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Historic Poverty Bay and the East Coast, N.I., N.Z.

“Father of the East Coast”

Father of the East Coast

One of the most colourful figures on the East Coast in the very early days was Bill Ward. How and when he arrived there are matters upon which his descendants disagree. From all accounts he had been a seaman, but, whilst one story states that he was employed on a warship which he deserted at the Bay of Islands, another version makes out that he deserted from a whaler which called in at an East Coast roadstead.

During the hearing of the Mangahauini case (Waiapu N.L. Court minute book No. 27), Matiaha Pahewa stated that he was born in the year following Hongi's raid [1818]. In 1829, when he was “a young man,” he and Bill Ward (a European) saw a native baked and eaten at Te Ariuru (Tokomaru Bay). Ward and he had been present at other cannibal feasts there. That Ward lived at Tokomaru Bay as early as 1829 has not been confirmed. A story of his grim courage states that, whilst he was working alone in the bush at some distance from the pa—“a mile and a half” is the distance given—he broke a leg. Taking off his shirt, he converted it into a sling, with which he elevated his injured limb by passing one end around his neck. Adopting a sitting posture he levered himself along with the aid of his arms and his sound leg, and, it is added, eventually reached the pa!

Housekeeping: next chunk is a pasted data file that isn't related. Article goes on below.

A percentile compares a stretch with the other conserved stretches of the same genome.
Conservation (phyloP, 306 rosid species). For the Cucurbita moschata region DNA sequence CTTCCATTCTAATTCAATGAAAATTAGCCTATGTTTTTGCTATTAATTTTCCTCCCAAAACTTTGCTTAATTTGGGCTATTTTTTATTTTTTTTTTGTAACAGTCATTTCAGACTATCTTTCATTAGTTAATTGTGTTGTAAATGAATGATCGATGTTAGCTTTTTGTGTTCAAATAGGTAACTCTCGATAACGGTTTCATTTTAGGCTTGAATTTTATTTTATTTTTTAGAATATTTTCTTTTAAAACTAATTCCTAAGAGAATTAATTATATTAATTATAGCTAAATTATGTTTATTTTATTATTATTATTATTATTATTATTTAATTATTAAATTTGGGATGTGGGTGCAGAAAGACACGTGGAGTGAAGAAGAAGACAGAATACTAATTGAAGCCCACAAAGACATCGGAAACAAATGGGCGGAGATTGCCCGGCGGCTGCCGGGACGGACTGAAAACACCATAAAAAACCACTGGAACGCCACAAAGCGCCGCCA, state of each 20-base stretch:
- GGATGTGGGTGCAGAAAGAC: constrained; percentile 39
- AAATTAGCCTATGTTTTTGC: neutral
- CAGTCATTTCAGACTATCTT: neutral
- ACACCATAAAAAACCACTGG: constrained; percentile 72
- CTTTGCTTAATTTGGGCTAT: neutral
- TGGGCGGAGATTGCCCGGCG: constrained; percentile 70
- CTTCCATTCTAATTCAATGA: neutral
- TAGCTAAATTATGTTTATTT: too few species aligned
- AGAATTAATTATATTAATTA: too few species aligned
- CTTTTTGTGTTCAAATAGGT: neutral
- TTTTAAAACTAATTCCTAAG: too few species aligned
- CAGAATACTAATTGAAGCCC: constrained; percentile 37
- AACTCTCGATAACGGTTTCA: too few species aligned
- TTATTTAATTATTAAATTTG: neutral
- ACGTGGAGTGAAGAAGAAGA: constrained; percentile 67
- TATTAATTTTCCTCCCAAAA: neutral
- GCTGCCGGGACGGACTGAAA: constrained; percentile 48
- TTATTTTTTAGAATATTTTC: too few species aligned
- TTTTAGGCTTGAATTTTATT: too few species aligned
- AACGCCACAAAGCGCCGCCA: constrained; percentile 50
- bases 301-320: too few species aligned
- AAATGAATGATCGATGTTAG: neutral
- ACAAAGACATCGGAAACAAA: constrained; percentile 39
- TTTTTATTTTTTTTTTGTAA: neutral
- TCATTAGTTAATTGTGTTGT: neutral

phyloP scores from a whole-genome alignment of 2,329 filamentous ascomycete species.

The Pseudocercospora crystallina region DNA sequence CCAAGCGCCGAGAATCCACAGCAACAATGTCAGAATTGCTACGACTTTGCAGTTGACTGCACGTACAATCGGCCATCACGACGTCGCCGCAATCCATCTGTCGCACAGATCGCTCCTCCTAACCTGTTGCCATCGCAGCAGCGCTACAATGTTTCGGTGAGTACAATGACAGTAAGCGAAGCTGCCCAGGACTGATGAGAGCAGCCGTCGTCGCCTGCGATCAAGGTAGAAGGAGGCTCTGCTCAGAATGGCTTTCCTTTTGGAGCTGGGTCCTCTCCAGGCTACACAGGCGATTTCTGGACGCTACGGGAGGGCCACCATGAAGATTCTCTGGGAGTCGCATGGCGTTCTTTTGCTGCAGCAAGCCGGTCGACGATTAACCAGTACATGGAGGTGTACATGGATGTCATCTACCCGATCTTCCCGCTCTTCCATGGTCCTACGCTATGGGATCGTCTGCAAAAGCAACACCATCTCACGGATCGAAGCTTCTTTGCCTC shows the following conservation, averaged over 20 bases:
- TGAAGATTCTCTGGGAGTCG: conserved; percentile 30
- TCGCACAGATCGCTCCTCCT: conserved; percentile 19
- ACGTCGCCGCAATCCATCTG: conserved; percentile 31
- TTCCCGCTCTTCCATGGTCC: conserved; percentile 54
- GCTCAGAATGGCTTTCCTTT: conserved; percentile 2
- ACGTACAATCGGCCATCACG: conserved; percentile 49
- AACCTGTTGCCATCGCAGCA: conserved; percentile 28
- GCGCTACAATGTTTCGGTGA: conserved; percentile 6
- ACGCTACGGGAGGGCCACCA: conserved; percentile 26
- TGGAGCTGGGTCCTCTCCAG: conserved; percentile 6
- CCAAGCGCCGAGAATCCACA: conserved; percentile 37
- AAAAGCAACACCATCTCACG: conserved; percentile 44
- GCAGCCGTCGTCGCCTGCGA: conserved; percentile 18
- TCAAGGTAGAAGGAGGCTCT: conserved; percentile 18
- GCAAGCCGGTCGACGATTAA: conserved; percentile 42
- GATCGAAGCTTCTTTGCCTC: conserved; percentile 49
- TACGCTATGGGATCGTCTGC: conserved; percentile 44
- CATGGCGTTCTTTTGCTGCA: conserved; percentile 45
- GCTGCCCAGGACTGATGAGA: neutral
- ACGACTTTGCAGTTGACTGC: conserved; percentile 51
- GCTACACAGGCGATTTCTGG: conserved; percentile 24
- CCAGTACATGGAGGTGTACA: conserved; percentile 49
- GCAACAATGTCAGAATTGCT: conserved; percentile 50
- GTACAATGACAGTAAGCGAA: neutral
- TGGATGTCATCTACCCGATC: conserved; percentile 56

In 1882 Ward claimed to be “The Father of the East Coast.” With great pride, he was wont to enumerate his numerous descendants. He was, indeed, almost persuaded to approach the Government for monetary recognition in respect of his colonizing efforts! Full of years, he quietly passed away at Tokomaru Bay on 10 February, 1898. The Native Land Court adjourned until after the funeral. Captain Porter told the Judge that the natives regarded Ward as one of themselves and, therefore, they wished to tangi (cry) over him. Ward, he thought, had resided amongst them since at least 1841. The exact date of Ward's arrival on the East Coast was, probably, between the years assigned to it by the Rev. Pahewa and Captain Porter.